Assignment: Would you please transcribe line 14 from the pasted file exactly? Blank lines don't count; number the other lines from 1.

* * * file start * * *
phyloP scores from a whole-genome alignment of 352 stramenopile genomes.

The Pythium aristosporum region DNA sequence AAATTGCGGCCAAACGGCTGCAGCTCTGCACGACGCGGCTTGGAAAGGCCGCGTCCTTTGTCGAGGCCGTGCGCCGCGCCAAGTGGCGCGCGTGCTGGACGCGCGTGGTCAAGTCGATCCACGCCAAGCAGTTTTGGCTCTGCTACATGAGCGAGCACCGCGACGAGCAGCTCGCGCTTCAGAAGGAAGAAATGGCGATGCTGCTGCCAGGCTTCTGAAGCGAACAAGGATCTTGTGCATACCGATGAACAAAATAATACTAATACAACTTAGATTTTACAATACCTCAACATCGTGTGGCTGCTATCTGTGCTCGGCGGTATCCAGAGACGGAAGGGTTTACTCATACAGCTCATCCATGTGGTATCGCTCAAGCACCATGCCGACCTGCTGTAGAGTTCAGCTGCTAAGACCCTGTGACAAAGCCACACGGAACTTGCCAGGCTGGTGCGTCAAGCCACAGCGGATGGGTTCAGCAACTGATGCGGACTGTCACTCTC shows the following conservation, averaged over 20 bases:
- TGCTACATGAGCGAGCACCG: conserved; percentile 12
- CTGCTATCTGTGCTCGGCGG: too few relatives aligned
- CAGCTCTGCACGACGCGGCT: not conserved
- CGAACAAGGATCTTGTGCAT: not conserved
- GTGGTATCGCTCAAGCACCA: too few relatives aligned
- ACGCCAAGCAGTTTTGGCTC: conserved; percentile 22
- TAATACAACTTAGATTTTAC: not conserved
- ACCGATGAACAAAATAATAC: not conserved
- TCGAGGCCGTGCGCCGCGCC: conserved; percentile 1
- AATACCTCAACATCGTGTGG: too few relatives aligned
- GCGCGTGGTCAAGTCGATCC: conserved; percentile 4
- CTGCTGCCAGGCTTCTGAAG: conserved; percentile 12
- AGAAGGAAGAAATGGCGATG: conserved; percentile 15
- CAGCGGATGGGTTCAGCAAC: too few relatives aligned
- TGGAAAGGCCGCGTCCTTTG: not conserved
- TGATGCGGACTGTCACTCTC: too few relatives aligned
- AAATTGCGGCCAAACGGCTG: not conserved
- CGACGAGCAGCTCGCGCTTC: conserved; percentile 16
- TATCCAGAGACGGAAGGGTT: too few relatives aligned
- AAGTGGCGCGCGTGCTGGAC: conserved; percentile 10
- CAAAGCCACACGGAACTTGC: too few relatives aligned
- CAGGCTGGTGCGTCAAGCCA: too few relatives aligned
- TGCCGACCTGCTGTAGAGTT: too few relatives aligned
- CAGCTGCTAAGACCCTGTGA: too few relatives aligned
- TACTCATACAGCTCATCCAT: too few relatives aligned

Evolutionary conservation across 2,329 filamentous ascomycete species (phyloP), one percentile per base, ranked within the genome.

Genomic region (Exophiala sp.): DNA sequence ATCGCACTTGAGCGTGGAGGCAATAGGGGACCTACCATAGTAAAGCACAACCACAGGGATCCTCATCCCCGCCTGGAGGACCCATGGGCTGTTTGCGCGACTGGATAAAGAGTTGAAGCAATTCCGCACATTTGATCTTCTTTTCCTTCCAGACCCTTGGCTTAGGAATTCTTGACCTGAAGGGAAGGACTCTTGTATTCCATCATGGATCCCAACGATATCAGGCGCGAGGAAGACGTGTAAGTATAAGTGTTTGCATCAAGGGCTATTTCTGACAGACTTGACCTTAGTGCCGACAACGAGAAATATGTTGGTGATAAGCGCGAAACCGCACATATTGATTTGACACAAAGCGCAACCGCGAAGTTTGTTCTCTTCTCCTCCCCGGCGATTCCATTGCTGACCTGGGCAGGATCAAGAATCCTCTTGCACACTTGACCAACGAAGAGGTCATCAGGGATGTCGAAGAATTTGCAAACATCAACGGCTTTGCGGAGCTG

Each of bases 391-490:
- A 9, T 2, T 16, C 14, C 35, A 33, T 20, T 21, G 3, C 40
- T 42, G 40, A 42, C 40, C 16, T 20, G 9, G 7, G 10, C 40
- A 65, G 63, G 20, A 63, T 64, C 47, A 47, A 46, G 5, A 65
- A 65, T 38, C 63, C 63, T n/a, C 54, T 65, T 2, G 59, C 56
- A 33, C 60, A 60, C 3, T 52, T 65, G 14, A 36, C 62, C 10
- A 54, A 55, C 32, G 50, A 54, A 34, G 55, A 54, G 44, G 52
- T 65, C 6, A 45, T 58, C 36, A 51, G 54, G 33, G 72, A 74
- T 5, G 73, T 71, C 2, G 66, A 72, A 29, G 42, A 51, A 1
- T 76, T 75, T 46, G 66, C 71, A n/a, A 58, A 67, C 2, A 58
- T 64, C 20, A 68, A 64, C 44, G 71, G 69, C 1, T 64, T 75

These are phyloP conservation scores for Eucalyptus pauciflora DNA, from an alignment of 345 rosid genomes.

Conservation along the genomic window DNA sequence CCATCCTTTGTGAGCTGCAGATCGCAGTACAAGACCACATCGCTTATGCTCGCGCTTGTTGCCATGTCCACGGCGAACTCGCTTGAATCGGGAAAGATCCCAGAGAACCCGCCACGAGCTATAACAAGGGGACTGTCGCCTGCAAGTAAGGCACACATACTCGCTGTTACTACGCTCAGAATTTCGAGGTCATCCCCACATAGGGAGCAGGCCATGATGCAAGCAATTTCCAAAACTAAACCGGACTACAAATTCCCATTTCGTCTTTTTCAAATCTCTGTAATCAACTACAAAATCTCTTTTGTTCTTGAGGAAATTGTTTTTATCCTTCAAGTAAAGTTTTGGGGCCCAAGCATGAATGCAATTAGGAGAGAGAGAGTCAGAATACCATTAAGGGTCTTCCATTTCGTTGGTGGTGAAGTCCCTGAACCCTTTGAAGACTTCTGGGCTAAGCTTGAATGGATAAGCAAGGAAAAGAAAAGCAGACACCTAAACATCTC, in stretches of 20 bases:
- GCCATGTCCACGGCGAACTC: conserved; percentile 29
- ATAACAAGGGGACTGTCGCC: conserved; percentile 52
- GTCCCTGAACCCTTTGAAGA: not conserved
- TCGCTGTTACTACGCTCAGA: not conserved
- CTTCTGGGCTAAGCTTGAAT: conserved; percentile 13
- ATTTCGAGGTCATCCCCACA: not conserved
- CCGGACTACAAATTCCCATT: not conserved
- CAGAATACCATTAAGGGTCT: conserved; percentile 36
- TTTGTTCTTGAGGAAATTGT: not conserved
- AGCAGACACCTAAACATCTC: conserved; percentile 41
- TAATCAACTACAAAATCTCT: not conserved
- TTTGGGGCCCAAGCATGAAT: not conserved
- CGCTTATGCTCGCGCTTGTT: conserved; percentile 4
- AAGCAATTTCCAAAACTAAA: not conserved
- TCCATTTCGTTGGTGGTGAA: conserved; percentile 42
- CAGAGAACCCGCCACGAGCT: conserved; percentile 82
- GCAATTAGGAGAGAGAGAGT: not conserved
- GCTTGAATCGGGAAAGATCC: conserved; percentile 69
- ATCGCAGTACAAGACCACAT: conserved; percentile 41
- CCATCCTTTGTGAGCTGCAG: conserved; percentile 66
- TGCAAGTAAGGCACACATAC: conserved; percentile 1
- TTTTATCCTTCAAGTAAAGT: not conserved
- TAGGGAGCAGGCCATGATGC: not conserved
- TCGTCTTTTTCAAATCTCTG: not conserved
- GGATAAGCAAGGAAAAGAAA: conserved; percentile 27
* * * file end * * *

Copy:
- CTGCTGCCAGGCTTCTGAAG: conserved; percentile 12